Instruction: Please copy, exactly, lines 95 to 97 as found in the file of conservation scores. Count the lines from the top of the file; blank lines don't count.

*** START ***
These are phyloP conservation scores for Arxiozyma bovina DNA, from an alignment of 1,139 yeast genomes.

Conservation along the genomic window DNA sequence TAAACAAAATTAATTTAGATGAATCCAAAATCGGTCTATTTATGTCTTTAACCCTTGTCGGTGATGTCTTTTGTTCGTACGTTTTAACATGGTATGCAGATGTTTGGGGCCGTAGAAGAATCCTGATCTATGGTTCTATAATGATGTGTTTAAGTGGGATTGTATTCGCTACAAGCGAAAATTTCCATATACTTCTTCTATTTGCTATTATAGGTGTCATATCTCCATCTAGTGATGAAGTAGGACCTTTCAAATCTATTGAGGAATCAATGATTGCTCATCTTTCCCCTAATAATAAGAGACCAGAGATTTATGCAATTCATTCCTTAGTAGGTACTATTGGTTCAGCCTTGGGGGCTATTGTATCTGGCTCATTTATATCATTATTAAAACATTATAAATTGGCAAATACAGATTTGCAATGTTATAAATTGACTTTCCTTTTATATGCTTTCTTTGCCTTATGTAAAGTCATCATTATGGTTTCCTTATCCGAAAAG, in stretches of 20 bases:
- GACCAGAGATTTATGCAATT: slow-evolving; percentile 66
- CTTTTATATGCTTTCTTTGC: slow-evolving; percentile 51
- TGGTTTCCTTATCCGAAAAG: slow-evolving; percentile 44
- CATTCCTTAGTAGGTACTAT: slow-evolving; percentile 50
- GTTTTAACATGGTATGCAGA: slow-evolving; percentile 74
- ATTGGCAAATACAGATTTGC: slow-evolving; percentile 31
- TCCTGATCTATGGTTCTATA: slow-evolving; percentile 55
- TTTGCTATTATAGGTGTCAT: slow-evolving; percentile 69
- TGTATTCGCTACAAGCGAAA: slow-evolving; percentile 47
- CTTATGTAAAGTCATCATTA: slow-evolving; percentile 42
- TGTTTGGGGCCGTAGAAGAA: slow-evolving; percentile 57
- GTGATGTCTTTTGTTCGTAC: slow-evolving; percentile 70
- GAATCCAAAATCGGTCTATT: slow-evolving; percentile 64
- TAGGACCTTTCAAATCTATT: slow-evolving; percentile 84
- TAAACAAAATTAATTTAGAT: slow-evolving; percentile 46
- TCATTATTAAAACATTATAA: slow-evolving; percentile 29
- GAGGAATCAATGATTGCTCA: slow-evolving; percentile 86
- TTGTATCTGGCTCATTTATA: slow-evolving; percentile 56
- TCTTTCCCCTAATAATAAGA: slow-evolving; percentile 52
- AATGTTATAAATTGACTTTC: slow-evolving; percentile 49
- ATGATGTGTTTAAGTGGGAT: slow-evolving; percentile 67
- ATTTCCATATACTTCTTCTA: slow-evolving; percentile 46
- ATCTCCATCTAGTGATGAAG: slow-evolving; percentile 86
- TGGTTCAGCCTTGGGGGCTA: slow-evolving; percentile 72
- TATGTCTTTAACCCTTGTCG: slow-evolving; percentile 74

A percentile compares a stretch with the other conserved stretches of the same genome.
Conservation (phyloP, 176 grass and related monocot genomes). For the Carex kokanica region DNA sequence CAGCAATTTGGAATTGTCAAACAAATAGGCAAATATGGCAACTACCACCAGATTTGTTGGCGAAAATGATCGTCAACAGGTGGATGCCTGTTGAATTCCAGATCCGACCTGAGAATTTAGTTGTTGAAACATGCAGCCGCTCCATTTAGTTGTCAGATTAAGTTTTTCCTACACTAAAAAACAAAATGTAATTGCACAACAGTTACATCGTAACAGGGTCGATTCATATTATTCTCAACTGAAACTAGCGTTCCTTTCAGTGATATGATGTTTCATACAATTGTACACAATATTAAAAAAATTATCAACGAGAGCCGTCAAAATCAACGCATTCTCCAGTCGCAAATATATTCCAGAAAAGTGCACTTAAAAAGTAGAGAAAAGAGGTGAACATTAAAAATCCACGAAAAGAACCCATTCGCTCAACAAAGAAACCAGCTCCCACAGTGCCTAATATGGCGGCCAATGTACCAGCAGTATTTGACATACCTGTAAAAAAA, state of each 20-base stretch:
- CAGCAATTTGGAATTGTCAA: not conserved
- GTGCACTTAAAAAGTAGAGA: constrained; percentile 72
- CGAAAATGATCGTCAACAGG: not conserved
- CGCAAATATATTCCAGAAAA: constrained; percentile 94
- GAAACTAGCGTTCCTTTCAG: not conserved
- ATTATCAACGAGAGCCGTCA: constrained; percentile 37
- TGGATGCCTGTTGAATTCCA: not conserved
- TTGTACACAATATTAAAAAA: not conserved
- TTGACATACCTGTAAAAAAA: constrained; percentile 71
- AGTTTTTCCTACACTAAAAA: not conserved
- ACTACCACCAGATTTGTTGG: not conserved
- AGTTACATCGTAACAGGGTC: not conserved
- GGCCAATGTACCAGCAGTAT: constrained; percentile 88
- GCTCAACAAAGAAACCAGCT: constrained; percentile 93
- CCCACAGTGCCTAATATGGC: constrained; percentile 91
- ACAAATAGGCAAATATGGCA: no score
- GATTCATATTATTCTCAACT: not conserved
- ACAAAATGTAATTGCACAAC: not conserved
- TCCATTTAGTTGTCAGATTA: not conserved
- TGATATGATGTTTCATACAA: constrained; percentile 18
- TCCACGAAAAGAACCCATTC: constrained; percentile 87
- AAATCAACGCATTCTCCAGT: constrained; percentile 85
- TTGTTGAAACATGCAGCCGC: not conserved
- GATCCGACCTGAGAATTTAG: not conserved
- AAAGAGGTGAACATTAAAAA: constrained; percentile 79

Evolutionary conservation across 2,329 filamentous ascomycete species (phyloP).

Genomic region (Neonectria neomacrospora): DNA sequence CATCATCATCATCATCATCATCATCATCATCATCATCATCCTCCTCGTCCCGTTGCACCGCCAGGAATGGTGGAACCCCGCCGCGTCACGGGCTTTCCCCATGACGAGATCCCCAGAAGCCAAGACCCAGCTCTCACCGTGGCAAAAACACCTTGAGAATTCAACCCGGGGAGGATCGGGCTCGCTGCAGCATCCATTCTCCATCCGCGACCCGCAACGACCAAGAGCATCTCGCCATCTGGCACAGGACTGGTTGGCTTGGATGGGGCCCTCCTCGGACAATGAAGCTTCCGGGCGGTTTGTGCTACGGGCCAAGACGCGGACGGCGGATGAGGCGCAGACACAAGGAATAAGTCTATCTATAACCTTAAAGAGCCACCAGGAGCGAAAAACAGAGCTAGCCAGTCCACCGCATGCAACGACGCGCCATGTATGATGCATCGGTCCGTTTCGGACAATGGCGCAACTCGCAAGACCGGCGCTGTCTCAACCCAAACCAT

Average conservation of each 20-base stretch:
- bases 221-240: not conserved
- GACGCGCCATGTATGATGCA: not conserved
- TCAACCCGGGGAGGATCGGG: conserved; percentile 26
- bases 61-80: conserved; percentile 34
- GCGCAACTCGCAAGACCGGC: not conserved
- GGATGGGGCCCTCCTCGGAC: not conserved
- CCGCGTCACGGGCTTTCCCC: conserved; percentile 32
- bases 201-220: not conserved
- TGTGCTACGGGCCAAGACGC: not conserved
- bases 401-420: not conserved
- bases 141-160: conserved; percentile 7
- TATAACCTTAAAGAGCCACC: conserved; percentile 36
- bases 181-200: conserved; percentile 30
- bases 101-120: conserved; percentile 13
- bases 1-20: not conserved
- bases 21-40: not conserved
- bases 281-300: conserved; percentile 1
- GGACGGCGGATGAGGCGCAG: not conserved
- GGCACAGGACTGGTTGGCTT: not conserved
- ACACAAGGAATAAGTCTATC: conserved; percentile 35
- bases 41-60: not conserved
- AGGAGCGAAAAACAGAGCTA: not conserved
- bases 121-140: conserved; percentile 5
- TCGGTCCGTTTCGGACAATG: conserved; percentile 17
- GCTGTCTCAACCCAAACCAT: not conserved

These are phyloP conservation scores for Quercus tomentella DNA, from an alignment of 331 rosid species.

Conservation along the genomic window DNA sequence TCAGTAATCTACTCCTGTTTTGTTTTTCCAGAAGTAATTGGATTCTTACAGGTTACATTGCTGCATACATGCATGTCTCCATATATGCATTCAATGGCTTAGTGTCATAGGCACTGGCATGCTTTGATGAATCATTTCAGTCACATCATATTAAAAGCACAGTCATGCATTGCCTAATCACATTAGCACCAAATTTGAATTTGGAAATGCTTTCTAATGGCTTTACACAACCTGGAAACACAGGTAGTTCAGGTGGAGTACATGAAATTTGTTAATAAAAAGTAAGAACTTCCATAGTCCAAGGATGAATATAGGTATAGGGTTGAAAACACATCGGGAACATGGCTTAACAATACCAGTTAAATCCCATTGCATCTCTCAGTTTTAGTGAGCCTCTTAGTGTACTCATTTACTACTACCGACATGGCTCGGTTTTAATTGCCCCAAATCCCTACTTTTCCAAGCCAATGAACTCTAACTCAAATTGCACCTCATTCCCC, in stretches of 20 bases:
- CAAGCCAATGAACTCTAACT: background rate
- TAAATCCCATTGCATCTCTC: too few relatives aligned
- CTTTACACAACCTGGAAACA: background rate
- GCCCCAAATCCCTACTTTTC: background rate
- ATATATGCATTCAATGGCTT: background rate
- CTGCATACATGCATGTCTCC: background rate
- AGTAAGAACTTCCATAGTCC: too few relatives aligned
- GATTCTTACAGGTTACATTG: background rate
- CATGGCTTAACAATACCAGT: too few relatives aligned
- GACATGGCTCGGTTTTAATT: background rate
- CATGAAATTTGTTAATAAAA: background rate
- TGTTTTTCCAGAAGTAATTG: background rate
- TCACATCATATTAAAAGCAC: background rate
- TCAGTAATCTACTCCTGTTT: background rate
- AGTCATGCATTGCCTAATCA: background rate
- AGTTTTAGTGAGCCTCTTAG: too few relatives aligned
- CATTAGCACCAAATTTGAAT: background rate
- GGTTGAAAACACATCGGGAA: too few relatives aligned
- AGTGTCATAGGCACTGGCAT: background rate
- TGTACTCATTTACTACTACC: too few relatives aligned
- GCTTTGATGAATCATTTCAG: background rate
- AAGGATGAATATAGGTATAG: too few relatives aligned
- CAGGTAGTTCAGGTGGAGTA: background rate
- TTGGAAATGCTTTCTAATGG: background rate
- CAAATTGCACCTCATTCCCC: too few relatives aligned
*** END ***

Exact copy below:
- CATGAAATTTGTTAATAAAA: background rate
- TGTTTTTCCAGAAGTAATTG: background rate
- TCACATCATATTAAAAGCAC: background rate